Thursday, August 30, 2012

A Reel Review: LAWLESS

The balance between a movie’s screenplay and direction is much like the bonding between brick and mortar; if one element is faulty, the walls will simply come crumbling down. Enter John Hillcoat’s LAWLESS; his unbalanced look at the bootlegging business during the (goddamn) Prohibition years.
The Bondurant bothers, Forrest (Tom Hardy), Howard (Jason Clarke), and the youngest, Jack (Shia LaBeouf) are at the heart of the bootlegging business in the hills of backwater Virginia. When Special Deputy Rakes (Guy Pearce) appears looking for a handout, Forrest sticks to his principles and refuses to pay the shakedown, which results in a bloody war between the brothers and Rakes. Meanwhile, Forrest encounters romance with city-transplant Maggie (Jessica Chastain), Jack courts the preacher’s daughter Bertha (Mia Wasikowska), just when big-time Chicago gangster Floyd Banner (Gary Oldman) appears in town.

Based on a true story and remarkably brought to life by Hillcoat’s outstanding and beautiful direction, LAWLESS is at its strongest when it concentrates on the heroes of the story; the brothers. The film starts off strongly with a great family dynamic with the older brother acting as the patriarch, the middle brother a screwup, and the youngest trying to be older than he actually is. When the outside world begins to threaten their way of life, the brothers play off each other and fight against the odds and that is when LAWLESS it at its strongest and most compelling.
The film eventually shifts focus over to Jack, and becomes his coming-of-age story. While that is a natural progression for the film, it is Jack’s courting of the preacher’s daughter where things grind to a halt. The romantic storyline does not mesh well with the rest of the goings-on, and has little to no consequence in the grand scheme of things by movie’s end. It is intrusive and a massive momentum-killer, and worst of all, takes attention away from the brothers. The screenplay, adapted by Nick Cave, is the fatal flaw in LAWLESS; with so much time taken away from what should have been the centerpiece (the brothers and their plight), there is little reason to care about anything.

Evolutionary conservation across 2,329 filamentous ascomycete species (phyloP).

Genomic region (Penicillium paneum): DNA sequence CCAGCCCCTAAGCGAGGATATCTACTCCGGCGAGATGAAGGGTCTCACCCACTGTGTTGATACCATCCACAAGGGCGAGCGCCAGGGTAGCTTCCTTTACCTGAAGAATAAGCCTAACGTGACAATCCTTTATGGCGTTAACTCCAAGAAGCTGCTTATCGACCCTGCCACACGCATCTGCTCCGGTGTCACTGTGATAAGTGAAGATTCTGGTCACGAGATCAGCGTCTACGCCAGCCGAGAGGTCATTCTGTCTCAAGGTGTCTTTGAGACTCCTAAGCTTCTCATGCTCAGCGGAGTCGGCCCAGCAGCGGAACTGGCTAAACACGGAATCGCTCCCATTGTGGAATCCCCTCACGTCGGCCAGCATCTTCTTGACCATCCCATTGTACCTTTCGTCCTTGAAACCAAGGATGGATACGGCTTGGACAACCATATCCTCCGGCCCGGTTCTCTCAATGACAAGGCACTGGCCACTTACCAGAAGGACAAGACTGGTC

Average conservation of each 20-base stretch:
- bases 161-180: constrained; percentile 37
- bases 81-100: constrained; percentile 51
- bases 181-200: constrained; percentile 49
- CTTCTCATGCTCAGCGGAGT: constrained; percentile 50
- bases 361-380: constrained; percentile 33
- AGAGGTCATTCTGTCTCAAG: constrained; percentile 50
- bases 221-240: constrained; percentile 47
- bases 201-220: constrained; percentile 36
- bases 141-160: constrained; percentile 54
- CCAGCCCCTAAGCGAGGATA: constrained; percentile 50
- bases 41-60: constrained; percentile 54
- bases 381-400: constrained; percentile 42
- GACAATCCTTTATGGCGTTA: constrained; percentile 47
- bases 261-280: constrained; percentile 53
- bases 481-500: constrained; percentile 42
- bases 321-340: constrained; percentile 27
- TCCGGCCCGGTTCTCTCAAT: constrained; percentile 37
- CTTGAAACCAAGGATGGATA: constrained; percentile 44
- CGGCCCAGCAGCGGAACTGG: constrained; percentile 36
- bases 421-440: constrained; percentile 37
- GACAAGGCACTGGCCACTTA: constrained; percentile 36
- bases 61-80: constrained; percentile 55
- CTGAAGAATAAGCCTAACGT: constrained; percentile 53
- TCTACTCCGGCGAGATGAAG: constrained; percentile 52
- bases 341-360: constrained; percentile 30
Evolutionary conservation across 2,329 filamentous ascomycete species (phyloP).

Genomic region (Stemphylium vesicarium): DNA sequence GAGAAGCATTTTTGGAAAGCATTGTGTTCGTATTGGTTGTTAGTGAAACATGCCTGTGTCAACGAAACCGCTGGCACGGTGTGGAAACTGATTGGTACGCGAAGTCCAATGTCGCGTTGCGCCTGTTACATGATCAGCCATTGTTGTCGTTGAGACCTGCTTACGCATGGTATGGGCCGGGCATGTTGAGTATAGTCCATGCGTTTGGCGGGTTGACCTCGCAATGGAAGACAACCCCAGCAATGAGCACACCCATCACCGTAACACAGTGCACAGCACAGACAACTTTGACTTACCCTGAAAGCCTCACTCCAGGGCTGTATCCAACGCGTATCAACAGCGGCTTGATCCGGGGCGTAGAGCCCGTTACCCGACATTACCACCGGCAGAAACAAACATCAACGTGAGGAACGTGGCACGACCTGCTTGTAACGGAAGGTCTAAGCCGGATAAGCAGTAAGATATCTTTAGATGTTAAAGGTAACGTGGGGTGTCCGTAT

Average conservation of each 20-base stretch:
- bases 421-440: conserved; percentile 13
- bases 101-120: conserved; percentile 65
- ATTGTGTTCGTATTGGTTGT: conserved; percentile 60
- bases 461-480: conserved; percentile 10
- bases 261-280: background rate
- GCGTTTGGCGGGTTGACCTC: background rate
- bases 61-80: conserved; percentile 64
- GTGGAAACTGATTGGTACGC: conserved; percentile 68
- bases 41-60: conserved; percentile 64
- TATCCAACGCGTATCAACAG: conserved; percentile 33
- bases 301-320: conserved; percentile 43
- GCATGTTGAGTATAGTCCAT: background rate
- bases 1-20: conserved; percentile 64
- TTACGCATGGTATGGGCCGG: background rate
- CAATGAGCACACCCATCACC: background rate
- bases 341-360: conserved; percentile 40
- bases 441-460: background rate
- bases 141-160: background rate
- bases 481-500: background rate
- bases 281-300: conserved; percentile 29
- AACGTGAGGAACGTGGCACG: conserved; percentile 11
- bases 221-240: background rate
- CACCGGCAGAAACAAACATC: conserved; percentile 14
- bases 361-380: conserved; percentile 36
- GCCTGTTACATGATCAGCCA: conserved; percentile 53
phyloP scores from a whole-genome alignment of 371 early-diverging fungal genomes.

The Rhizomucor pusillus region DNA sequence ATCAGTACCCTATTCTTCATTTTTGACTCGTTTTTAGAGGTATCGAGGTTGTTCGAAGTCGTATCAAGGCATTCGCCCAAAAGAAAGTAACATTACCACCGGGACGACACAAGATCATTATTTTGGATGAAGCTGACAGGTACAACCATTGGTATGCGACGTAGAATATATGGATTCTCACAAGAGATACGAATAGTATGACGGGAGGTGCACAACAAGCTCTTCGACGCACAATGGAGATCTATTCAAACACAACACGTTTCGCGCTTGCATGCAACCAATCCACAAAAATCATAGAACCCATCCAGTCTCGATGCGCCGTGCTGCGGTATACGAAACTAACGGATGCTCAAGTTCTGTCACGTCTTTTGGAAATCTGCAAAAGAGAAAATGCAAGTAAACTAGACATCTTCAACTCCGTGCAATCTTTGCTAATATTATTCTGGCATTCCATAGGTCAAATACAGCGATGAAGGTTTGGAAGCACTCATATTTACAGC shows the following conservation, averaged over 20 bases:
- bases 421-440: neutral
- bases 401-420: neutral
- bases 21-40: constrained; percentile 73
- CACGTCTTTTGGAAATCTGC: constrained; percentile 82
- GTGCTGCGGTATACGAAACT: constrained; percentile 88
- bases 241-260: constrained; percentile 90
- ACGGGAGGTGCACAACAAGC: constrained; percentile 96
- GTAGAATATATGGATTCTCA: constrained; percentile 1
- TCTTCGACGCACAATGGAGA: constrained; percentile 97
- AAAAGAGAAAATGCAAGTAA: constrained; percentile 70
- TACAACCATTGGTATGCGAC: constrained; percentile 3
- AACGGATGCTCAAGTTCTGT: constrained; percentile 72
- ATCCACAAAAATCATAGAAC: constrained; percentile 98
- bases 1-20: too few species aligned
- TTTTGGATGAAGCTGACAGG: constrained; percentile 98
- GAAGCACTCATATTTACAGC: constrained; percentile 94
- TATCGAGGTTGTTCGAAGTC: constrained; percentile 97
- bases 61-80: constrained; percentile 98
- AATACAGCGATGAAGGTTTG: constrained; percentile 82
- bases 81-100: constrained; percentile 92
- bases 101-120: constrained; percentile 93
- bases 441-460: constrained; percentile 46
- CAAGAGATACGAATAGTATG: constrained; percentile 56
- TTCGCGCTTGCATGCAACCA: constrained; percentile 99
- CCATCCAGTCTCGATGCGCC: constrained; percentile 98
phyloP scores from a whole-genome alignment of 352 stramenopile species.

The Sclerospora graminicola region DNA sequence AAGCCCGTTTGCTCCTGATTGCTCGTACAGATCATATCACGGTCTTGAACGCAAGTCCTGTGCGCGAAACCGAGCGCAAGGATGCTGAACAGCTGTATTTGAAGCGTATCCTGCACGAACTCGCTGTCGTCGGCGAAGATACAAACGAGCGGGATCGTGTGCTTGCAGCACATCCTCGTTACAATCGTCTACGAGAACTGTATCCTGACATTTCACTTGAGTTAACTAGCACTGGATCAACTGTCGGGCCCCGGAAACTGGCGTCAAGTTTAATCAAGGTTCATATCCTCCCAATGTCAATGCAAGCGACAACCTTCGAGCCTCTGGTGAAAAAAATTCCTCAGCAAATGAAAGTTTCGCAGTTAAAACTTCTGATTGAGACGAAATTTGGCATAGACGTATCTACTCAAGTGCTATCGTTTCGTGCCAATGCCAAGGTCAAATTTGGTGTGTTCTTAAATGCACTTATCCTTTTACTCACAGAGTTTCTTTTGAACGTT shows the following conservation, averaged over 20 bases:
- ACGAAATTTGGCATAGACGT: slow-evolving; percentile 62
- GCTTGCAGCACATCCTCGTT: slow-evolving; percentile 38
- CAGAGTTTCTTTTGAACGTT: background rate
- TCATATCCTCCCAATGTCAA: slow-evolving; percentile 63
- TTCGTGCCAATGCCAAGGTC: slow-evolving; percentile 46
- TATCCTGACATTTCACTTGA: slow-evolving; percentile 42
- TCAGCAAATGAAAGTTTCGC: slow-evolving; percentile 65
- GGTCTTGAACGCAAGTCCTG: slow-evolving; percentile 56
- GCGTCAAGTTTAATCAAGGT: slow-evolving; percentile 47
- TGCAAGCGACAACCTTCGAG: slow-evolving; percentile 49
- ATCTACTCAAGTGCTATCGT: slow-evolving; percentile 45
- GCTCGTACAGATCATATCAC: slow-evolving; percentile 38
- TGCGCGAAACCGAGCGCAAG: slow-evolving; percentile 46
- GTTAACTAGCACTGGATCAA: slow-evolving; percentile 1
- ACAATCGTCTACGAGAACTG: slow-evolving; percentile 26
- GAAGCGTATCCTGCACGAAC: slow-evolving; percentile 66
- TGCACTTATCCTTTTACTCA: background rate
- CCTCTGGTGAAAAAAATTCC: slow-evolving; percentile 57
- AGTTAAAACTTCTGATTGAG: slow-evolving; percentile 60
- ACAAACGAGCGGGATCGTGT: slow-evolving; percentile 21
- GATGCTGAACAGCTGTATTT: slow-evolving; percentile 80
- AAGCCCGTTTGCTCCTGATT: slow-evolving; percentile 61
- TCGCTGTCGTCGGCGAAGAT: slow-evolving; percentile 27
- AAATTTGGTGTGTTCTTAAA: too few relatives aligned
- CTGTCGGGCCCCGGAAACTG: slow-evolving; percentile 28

John Hillcoat’s direction has, however created a beautiful looking film. With stunning cinematography and remarkable set design, the back-country world of 1930’s Virginia is a marvel to look at. The film is also backed by an outstanding and moving soundtrack right out of the OH BROTHER WHERE ART THOU universe.
Hillcoat also directs some incredible performances out his ensemble cast. Everyone pulls off their southern drawls very well while vanishing into their characters. Tom Hardy and Guy Pearce are elemental forces in the film, and Shia LaBeouf turns in his best performance ever. Jessica Chastain is lovely and convincing as always, and Gary Oldman is spectacular as the Chicago gangster, even though he is criminally under-used (he appears for a grand total of five minutes).

The finale tries to be an explosive one but ultimately feels empty as there is not much to get invested in at that point; there just isn’t very much to bring conclusion to. It ultimately makes for a frustrating watch; the acting and directing is superb, but that gets overshadowed by a bloated and clumsy script.


  1. Tom Hardy is the man in this flick but the one who really runs away with it all is Guy Pearce who has never ever been as vicious as he is here. Everybody else here is great too, but he’s the one who steals the show, in my opinion. Nice review Alan.

  2. Agree, and if the writing was a little better Pearce could have rivaled Ledger's Joker.


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